NEW YORK, April 11, 2022 /PRNewswire/ — Long Island University, in partnership with the Global Council for Science and Environment (GCSE) and the Office for Science and Technology at the Embassy of France in United States hosted the International Summit on Plastic Pollution: From Research to Action from April 5 to 6 about the University brooklyn Campus.

The International Summit on Plastic Pollution: From Research to Action was held April 5-6 at Long Island University.

The summit followed the landmark resolution to end plastic pollution endorsed by 175 nations at the United Nations Environment Assembly in Nairobi on March 2, 2022. It is the first peak of North America discuss concrete solutions aimed at achieving the objectives of the agreement proposed by the UN.

Long Island University is proud to partner with leading global institutions and apply our research capabilities to the effort to combat plastic pollution,” said Long Island University President Kimberly Cline. “We are committed to teaching our students that innovation and collaboration have the power to impact the world.”

Long Island University is ranked in the top 7% of research institutions in the United States by the Carnegie Classification of Institutions of Higher Education. Its prestigious faculty includes scientists who rank among the top 2% of global researchers in their chosen field. dr. Alexander Moredirector of the Long Island University Honors College, is a world-renowned environmental scientist and Fellow of the Royal Geographical Society, and was one of the main organizers of the summit.

“Plastic pollution is directly linked to pollution from petroleum, from which it is made,” said Dr. More, associate professor of environmental health at Long Island University. “To remove one, we must remove the other from our economy and our ecosystem, and we must do so for our health and the environment.”

Researchers and policy makers at the summit came from around the world to showcase breakthrough innovations to replace and eliminate plastics from the global economy, understand the health impacts and opportunities for governments, research institutes and universities to collaborate and support long-term research initiatives and concrete actions. political proposals.

“Even though the number of scientific publications on plastic pollution has grown exponentially over the past decade, there are still large knowledge gaps. Greater transatlantic research collaboration is needed,” said Mireille Guyaderadviser for science and technology at the French Embassy.

Jesse Ausubel, President of the Richard Lounsbery Foundation Outpacing Plastic Pollution through Science and Innovation, delivered the keynote address. Among his many accomplishments, Ausubel helped organize the first United Nations World Climate Conference in 1979, and he initiated the census of marine lifeBarcode of Life Initiative and International Quiet Ocean Experiment.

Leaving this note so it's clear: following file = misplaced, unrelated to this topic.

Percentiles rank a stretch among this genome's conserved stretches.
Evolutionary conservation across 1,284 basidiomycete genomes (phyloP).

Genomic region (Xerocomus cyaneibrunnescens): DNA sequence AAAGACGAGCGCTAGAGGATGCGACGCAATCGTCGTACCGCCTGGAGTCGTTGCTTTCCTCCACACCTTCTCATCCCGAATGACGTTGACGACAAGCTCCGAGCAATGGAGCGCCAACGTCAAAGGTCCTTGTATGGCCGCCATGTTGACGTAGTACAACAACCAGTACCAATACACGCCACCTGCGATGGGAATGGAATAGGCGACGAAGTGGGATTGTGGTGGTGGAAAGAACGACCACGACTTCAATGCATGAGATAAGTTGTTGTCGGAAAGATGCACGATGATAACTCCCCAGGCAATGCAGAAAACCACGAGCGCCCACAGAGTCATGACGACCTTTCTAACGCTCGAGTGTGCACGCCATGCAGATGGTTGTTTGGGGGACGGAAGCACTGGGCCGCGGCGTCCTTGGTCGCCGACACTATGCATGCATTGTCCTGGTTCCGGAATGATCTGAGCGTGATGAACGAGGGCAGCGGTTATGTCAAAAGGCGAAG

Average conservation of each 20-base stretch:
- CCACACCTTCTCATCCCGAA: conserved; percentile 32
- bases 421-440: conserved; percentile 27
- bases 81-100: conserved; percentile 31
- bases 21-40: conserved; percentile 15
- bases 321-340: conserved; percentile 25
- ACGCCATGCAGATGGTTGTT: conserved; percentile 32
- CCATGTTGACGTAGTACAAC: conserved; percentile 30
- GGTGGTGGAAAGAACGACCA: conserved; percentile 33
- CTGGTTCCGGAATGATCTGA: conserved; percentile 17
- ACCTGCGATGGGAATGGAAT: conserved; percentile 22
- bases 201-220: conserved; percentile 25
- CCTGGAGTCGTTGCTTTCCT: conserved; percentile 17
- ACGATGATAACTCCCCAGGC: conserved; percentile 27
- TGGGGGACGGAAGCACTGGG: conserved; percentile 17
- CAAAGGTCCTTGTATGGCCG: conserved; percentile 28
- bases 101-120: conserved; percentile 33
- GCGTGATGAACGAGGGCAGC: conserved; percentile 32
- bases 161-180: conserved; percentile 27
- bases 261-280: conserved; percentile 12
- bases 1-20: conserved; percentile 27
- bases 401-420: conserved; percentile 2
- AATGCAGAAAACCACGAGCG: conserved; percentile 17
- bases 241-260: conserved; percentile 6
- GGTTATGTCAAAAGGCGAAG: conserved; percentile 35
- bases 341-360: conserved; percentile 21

Other distinguished speakers included Senator Angele Preville and Deputy Philippe Bolo of the French Parliament; United States Senator Sheldon White House; Juliette KaberaDirector General of the Rwanda Environmental Management Authority; Amy V. UhrinChief Scientist of the Marine Debris Division of the National Oceanic and Atmospheric Administration; Muriel Mercier Bonin, Research Director of the National Institute for Food and the Environment; Eric Chassignet, director of the Center for Ocean-Atmosphere Prediction Studies; Wolfgang LudwigDirector of the Center for Education and Research on Mediterranean Environments; Philippe Landrigan, Director of the Global Public Health Program and the Global Pollution Observatory; and Paul MayewskiDirector of the Climate Change Institute.

“Plastic pollution is increasing at a staggering rate, posing challenges to human and ecosystem health,” said michelle wyman, Executive Director of the World Council for Science and the Environment. “The cooperation of the scientific community and nations to accelerate solutions and specifically mitigate single-use plastics is imperative to limit the impacts of this growing global threat.

Plastic pollution is accumulating at an alarming rate in our environment and our bodies. Aquatic ecosystems are expected to contain three times as much plastic by 2040 if no action is taken. Microplastics have been found in every ecosystem on the planet – from Mount Everest at the top of the world to the Mariana Trench at the bottom of the ocean – and in March scientists discovered microplastics in human blood for the first time. .

“As researchers, our goal is to constantly seek new ways to collaborate and share data that helps inform policy to address the greatest challenges facing society today,” said Dr. Randy Bourdsenior vice president for academic affairs at Long Island University. “We are delighted to welcome some of the world’s leading experts in environmental science and policy to support sustainable solutions for the future.”

On Long Island University
Long Island University, founded in 1926, continues to redefine higher education, offering high-quality academic instruction from world-class faculty. Recognized by Forbes for its emphasis on experiential learning and by the Brookings Institution for its “added value” to student achievement, LUI has a network of over 285,000 alumni, including industry leaders and entrepreneurs from around the world. To visit liu.edu for more information.

Long Island University (PRNewsfoto/Long Island University)

Long Island University (PRNewsfoto/Long Island University)



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